#ABC123

When I was a child, learning the alphabet and to count seemed to be a huge academic achievement. Later on, I surprised myself by excitably excelling in figuring out those damn derivatives in senior to species population estimates at university. Come to think of it, together, my parents, siblings and patient schoolteachers, paved a wonderful foundation path for me to continue to learn and even achieve tertiary qualifications. An educative experience that has opened my world and allowed me to walk and talk with some of the best scientists and leading experts to help me understand complex equilibriums to world issues at large.

Who would have thought many years ago I’d end up undertaking multiple chemistry subjects, or even political development and human rights courses at university? Not I, especially considering my polarised dream of becoming a ballerina, professional violinist and a pilot all at the same time; geez I am far from an overachiever (joke)! Though, they are professions I continue to admire for the passion and shear determination one has to invest to be the best.

So, I have a collection of certificates that prove my ability to research, analyse and conclude complex issues. Or quiet frankly experience in touch-typing, which allows me to get my verbal diarrhea out there, from my screen to yours. Simply as ABC-123 and then DEF-456 gave me the confidence to be my best; maybe after all I don’t have comparable achievements with my childhood ambitions. Really, come to think of it, I’m still the same lanky girl with fuzzy hair and an oversized smile that loves a good yarn.

Where does this leave me in the big wide world? From having a weird obsession with coastal dunes, I’ve ended up in coastal management – surprise, surprise, I’m stuck with sand between my toes. A field that requires multidisciplinary, creative and adaptive skills, yay! As well as patience and the ability to turn frustration into a laughing matter to mitigate stress levels that could turn any shade of youth into wirily white hairs.

I really have no intention for this tangent (hence a tangent), however, what I am trying to chip away at is raise awareness about the nature of the field. It calls for all folk to be engaged and contribute, and boring or not, it is serious stuff. Especially considering that my local stretch of coast is one of Australia’s most significant tourism assets and bearing in mind the state of the beaches, it’s fringing frustrating to read and hear about the lack of interest from the State Government to manage their land. Or even read that the Queensland Premiere compares our beaches to the Brisbane River – as in the Gold Coast Bulletin today. Mmm!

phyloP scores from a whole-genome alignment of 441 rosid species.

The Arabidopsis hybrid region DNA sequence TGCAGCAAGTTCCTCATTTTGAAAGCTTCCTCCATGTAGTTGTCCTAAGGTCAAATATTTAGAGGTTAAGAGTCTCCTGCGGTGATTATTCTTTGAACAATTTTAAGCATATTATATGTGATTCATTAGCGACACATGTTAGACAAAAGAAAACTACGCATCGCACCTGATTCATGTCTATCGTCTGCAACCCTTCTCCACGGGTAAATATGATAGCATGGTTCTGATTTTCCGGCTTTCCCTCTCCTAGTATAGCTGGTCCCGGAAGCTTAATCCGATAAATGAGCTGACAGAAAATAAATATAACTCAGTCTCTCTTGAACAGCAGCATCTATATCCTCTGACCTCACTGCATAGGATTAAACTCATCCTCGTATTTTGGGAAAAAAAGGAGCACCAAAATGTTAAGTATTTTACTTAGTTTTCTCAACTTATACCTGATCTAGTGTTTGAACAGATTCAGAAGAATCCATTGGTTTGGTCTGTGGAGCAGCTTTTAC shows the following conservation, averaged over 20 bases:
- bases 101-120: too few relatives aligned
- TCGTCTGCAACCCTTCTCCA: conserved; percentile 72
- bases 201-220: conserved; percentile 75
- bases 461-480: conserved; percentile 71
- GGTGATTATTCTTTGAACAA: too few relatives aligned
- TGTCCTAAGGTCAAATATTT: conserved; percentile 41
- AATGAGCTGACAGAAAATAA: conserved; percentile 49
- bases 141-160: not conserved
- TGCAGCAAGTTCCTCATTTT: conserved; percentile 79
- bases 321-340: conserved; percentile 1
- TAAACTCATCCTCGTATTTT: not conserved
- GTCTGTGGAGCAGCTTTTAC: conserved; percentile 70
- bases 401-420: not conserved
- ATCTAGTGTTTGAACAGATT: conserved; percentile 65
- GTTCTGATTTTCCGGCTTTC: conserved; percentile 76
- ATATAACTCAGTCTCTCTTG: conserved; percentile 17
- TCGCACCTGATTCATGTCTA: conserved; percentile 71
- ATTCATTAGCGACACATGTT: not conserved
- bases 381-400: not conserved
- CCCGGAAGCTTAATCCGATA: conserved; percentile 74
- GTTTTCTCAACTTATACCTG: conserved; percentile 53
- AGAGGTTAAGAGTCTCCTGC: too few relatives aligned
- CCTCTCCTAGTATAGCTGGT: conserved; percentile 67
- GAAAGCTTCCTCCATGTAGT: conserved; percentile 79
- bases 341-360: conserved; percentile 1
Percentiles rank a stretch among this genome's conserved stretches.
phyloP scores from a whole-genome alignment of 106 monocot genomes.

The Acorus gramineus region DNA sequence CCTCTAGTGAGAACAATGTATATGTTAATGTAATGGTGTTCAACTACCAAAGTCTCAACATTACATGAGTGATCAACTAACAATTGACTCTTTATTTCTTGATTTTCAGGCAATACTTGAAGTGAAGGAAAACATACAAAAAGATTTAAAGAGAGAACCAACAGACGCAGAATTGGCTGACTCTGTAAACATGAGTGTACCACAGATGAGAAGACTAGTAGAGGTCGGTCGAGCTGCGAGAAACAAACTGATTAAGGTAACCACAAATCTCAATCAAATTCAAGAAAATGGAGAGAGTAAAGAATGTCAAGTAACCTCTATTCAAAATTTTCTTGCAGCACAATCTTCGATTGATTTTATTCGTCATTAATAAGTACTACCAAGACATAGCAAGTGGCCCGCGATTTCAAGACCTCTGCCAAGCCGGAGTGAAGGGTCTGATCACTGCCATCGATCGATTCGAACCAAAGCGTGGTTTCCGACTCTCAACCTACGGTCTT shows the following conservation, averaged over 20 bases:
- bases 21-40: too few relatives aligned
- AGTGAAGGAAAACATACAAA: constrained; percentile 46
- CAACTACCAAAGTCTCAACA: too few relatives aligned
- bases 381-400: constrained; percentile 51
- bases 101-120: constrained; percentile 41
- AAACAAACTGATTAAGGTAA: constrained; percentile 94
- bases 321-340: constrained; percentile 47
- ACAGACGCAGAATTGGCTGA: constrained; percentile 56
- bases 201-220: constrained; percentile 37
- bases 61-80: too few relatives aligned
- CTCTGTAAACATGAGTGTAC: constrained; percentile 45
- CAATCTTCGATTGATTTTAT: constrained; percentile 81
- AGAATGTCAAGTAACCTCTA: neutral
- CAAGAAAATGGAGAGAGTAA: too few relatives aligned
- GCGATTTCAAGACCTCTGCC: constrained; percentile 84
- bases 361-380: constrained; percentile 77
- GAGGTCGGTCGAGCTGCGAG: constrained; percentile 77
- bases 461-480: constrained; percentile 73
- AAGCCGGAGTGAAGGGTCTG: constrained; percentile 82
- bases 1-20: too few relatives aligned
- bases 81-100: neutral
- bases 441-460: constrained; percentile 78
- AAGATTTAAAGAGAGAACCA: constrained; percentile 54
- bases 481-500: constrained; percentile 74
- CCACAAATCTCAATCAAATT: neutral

So, on a local community front, it is encouraging to see prominent Gold Coasters hash tag fix our beaches to raise awareness about coastal issues. Further, me, myself and I, with other coastal youngsters personally contribute to the birthing of youth action for coastal sustainability. More so, hear about an alignment of national coastal organisations in the pipeline to promote coastal advocacy from the east to west, and north to south.

Where does this leave you? Most likely, now, sooner or later you’ll be standing on the edge of an eroded beach thinking, I thought hash tagging would bring back the beach? The truth is that we will only achieve a real outcome when we integrate all campaign approaches and part of this includes breaking barriers with every politician and decision-maker to ensure they get the message. The message being – we need a three-tier-government approach to protect, enhance and manage all of our nation’s coastal frontline.

This seems simple, right? When broken down it’s just like learning ABC-123; challenging at first though once understood, goals and dreams can be achieved.

#ismyhashtaggoingtofixthebeach? Maybe, if #kevinrudd #caresforthebeach…

Leave a Reply

Fill in your details below or click an icon to log in:

WordPress.com Logo

You are commenting using your WordPress.com account. Log Out / Change )

Twitter picture

You are commenting using your Twitter account. Log Out / Change )

Facebook photo

You are commenting using your Facebook account. Log Out / Change )

Google+ photo

You are commenting using your Google+ account. Log Out / Change )

Connecting to %s